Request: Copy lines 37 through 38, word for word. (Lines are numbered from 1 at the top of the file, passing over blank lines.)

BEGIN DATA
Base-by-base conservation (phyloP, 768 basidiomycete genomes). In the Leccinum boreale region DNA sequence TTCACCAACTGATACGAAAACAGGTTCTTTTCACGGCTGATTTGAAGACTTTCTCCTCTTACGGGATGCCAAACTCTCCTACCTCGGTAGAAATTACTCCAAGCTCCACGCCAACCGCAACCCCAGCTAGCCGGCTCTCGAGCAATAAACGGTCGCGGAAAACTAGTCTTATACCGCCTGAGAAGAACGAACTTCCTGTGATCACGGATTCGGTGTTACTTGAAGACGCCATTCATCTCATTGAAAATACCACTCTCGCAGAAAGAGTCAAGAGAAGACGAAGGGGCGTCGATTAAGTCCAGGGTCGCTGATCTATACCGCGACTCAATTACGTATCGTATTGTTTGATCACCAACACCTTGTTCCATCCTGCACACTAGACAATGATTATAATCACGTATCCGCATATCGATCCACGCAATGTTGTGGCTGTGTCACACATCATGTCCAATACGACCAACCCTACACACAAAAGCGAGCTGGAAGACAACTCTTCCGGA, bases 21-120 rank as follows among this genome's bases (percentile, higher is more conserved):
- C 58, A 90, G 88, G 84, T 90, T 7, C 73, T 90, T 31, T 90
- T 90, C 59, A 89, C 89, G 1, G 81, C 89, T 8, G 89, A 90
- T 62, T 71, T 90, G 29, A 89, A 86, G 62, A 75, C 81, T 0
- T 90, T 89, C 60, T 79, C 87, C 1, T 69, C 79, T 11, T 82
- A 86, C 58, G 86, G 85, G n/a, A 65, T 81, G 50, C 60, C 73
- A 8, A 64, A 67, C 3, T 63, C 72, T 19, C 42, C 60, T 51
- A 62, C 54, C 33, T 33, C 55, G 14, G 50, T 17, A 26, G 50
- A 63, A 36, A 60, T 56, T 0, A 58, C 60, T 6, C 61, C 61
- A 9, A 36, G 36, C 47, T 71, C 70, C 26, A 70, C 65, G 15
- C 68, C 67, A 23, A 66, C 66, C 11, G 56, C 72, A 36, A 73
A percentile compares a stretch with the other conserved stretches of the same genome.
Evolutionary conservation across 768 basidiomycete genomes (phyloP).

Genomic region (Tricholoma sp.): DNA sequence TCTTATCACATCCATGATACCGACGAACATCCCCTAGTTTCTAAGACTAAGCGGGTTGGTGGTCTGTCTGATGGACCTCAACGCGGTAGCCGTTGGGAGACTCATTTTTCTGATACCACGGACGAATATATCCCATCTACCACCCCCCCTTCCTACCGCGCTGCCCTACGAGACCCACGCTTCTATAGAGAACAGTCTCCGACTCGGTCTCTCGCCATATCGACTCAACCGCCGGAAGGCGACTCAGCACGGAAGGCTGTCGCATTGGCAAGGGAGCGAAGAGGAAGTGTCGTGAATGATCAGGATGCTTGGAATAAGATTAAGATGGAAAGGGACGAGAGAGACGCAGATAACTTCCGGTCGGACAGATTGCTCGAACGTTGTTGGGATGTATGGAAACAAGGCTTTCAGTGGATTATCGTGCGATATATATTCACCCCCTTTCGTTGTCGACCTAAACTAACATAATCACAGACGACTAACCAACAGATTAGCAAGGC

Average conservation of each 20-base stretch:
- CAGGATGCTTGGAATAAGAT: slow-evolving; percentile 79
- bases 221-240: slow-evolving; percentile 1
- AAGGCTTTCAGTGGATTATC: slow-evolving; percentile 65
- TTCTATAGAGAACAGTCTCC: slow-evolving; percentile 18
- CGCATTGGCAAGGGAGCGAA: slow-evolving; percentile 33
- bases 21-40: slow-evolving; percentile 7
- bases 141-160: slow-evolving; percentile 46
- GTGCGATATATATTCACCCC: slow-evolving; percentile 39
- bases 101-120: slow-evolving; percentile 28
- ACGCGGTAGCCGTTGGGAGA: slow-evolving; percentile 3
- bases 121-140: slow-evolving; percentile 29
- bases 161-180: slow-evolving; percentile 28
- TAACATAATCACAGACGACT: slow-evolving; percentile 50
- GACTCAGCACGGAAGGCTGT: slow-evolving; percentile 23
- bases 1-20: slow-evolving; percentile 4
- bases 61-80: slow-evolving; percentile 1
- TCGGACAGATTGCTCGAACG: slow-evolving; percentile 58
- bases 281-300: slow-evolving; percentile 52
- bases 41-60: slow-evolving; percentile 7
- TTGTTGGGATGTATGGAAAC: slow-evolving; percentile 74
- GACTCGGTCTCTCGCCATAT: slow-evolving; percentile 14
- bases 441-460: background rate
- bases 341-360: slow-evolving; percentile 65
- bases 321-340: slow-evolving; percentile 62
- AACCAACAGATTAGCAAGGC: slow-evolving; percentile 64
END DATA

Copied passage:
- bases 441-460: background rate
- bases 341-360: slow-evolving; percentile 65